Picking ten favorite songs is a labor that I do not envy. Yes, it is easy to name ten, dash them off of the top of your head, but are those ten you could live with? Ten you love now, will continue to love a decade from now, and would have loved a decade before their release?
However tempting it might be to rattle off a list of greatest hits by my favorite ten artists, these songs are more than just that. I might not pick these songs as the ten I would bring to a desert isle, but they would undoubtedly be the ones stuck in my head while I was there. Not really the best, and not all my favorites, but definitely ten of the most enduring songs in my collection.
My list is rooted in the 90’s, where my taste was truly formed, but for me they are about moments, not tastes. Each chord is a suspended image, and each image a thousand words I could never hope to express so succinctly as they are summed up by a melody or hook. Please excuse my attempt to sum each up in a single paragraph.
Lisa Loeb, Stay
-There is something remarkable about a song with no chorus and no hook that can capture the nation’s imagination so completely that it goes to number one without any label backing at all. Every songwriter hopes to write one song so perfectly formed; the irony is that Lisa actually has dozens.
David Bowie, Ziggy Stardust
– I do not like concept rock, or epic rock, but Ziggy Stardust is both without being either. Petite and digestible, half autobiography and half imagination, it is the centerpiece of one of the most subtly crafted concept albums of all time.
– Coming at what is now the middle of a career, Vogue is a snapshot of all that is Madonna; at once celebrating and debunking glamour, cribbing musical notes from the latest dancehall trend, and turning something that should have failed (her classic spoken word interlude) into a mark in the public’s consciousness. Not as simple as “Lucky Star” or as incendiary as “Like a Prayer,” but still a perfect pose to strike.
Ani DiFranco, Untouchable Face
– Such a simple kiss off, but only so much as it was an attempt to outwardly distance herself from someone that was not so far away as she might have liked. The eight seconds of silence that come before the first reverbed chord are the sweetest anticipation in my entire collection.
The Supremes, Stop In The Name of Love
– I challenge any five-year-old to not want to mime along to the chorus. Pop in it’s most undiluted form.
The Beatles, Oh Darling
– How do you choose one song by the Beatles rather than an entire album? I hardly know, but I do know that every time I hear this I feel the wind in my hair as my mother and I speed across the Whitman, bound for cheap hotels and salt water taffy. Each note triggers another frame of the ride; the song is an 8mm film strip, peeling at the edges as Paul’s voice reaches its own.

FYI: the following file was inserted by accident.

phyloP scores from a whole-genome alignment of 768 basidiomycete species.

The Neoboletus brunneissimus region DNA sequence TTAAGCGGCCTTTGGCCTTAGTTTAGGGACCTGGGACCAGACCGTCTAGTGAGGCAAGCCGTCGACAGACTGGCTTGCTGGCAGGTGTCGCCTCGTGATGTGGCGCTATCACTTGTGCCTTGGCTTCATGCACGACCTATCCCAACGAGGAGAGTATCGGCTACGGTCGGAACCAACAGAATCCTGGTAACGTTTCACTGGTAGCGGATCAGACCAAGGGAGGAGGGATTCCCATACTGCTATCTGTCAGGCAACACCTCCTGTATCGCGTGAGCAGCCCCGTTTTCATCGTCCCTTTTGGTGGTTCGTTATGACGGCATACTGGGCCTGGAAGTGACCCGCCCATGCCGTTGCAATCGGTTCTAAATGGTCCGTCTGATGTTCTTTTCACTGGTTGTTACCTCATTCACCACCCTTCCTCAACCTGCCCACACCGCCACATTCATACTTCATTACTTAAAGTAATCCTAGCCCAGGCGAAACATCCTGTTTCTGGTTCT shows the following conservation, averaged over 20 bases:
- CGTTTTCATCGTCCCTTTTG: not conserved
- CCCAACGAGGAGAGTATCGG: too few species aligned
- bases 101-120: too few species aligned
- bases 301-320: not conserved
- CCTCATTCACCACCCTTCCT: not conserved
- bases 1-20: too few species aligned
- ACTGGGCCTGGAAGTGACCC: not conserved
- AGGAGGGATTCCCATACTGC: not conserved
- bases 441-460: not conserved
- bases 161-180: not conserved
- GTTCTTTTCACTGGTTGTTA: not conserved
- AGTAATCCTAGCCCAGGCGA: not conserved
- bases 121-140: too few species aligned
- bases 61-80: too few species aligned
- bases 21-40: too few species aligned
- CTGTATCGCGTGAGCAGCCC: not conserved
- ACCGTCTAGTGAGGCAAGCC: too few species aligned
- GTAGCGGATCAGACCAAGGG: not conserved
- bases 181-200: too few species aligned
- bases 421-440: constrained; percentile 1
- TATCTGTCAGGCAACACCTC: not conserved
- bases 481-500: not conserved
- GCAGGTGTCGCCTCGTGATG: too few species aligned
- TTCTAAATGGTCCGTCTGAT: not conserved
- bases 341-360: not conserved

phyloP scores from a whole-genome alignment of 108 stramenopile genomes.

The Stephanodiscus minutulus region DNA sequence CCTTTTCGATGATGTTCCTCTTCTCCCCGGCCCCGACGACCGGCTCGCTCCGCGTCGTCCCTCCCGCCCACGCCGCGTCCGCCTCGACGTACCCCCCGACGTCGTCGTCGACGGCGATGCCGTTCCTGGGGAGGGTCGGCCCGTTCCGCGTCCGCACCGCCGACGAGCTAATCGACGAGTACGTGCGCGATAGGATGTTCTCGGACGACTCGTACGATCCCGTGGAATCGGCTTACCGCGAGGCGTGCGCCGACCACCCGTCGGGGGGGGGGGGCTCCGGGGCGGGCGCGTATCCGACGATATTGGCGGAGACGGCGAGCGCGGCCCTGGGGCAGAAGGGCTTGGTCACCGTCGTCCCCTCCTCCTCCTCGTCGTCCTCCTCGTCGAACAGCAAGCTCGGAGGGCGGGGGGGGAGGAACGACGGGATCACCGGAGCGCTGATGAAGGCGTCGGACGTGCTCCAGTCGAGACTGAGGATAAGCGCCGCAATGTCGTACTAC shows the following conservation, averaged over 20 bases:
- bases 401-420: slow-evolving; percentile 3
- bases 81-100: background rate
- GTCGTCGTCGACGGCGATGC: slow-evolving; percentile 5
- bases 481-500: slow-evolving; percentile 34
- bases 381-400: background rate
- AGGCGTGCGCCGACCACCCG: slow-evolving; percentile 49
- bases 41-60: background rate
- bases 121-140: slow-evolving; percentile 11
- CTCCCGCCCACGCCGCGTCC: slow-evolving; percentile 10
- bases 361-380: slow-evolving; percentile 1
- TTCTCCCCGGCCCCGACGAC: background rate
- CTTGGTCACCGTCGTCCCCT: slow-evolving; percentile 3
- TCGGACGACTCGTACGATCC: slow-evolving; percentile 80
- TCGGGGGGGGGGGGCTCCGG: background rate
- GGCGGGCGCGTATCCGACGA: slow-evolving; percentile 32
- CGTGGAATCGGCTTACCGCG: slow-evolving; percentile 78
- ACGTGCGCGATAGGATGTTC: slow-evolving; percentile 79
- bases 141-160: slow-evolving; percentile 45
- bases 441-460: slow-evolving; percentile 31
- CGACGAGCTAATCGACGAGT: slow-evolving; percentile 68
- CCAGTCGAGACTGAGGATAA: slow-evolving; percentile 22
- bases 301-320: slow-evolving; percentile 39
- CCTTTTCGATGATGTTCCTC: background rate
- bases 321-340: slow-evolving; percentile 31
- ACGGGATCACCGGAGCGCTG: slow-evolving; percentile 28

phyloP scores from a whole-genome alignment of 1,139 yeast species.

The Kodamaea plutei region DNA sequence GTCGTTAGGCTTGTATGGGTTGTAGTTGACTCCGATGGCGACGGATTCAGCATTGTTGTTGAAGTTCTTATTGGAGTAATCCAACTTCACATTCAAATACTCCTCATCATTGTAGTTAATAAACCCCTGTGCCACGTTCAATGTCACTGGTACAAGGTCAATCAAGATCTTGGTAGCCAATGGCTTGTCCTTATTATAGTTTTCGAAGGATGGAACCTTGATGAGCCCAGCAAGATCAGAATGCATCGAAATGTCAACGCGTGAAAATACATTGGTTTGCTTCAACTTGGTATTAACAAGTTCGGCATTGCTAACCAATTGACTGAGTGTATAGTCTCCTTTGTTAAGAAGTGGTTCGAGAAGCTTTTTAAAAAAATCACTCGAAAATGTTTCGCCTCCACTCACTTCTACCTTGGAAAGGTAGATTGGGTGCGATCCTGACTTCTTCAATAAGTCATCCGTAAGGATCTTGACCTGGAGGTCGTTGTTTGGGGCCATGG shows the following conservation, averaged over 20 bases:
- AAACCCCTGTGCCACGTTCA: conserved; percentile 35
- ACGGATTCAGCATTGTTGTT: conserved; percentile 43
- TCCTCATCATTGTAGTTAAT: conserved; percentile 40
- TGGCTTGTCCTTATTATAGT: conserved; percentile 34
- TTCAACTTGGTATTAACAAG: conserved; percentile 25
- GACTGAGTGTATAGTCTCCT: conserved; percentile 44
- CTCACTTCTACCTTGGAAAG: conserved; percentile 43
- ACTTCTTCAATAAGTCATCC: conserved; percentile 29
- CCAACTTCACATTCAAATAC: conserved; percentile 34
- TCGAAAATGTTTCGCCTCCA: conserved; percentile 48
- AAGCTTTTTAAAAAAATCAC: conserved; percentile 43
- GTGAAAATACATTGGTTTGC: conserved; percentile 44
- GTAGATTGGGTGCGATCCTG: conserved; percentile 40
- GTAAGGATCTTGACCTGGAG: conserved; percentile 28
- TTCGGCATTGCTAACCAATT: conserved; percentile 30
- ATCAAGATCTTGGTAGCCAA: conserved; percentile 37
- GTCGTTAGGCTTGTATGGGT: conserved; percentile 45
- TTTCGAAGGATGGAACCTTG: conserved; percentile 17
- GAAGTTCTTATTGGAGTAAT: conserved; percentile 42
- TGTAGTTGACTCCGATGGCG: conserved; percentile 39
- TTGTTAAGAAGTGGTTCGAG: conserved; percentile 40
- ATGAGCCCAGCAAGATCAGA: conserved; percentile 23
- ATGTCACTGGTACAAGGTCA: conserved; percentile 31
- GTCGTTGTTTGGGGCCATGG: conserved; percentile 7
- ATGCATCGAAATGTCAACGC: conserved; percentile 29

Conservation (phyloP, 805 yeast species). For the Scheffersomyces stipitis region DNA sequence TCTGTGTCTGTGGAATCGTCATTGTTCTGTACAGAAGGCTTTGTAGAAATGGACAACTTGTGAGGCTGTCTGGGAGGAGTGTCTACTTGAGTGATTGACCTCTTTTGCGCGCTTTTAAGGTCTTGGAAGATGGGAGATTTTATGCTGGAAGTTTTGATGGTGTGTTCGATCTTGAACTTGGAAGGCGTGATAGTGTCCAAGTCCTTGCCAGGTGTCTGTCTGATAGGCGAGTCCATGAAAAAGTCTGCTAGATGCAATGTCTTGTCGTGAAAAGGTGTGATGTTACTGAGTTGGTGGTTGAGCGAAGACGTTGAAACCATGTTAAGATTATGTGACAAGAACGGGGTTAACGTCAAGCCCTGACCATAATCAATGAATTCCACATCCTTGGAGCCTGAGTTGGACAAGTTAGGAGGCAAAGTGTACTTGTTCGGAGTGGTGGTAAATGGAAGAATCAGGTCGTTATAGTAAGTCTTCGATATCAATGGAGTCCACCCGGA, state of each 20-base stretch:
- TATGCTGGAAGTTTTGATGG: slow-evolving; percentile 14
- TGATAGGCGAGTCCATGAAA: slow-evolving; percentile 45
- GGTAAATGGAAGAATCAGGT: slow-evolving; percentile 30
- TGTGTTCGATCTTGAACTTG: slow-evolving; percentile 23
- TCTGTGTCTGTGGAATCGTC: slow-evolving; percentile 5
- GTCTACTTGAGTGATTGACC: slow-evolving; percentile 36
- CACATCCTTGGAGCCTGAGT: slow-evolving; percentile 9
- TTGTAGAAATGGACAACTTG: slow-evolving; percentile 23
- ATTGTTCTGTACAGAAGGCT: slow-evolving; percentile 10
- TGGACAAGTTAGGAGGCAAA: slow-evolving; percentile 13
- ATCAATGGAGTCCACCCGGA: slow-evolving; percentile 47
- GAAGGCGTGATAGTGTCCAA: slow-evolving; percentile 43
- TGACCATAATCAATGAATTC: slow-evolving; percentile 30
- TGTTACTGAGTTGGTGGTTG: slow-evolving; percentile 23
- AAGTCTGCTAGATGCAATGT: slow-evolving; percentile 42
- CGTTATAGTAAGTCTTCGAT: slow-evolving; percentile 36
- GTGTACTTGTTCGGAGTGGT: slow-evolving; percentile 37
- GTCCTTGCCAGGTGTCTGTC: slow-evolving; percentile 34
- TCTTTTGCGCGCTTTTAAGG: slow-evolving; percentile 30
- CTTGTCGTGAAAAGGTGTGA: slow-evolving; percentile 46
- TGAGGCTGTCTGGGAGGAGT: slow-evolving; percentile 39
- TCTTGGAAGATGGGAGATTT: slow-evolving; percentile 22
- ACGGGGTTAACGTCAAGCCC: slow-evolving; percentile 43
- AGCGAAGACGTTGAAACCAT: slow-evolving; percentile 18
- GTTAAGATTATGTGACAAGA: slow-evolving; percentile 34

Sheryl Crow, All I Wanna Do
– Alanis might have been the angry woman of my generation, but Sheryl was our beatnik. Later proclaiming that love was in fact a good thing, her lateral advancement of sound never surprises me so long as I keep this in mind; how all the good people in the world floated away like so many balloons in the video, finding themselves suddenly weightless in the face of this carefully careless tone poem.
Carole King, I Feel The Earth Move
– Yes, she may have penned the now-clichéd words that have become as famous a feminine mantra as Aretha’s demand for Respect, but echoes of these clanging chords and chunky guitars can be heard all the way from Tori Amos to Garbage; it seemed excessive to list my favorite songs from that when I could just as easily include this one.
Weezer, Say It Ain’t So
– How can a song about sharing an apartment and reminiscing about an estranged alcoholic father be so primary in my personal glossary of rock? Because, perhaps, it is a perfect marriage of angst and that glimmer that there is perhaps something beyond. Until then, though, you are drowning in the flood of distorted guitars quoting riffs back and forth into a stunning crescendo that slowly leave you the way it began – minor, discordant, and so simple that it cannot help but be familiar.
Veruca Salt, The Morning Sad
– There are a lot of songs about the morning after, whether it be literal or figurative, and for me this one is symbolic of them all. How wrenching, when you know that an attachment so vital has suddenly lost its luster, so that you find yourself suddenly trading on the afterglow of what you once felt to even register a reaction. Perfect rhythms, perfect harmony – perhaps one of the finest pop songs never to have hit its mark and, sadly, effectively the last single of Veruca Salt as it was once known. I wonder, could they have known how apt their words would be in a few years time?
I’m sure I could come up with a different list tomorrow. I’m sure next week I will kick myself for leaving off “Morse Code Love,” “You Wanna Be Starting Something,” “Hallelujah,” “Losing My Religion,” or “Closer To Fine.” To artificially reduce your love of music to a list of ten is the most artificial of exercises, to be sure, but through it you might grow to understand exactly why the undertaking seemed so hard in the first place.
(Per Desh’s nod to this week’s XPN countdown.)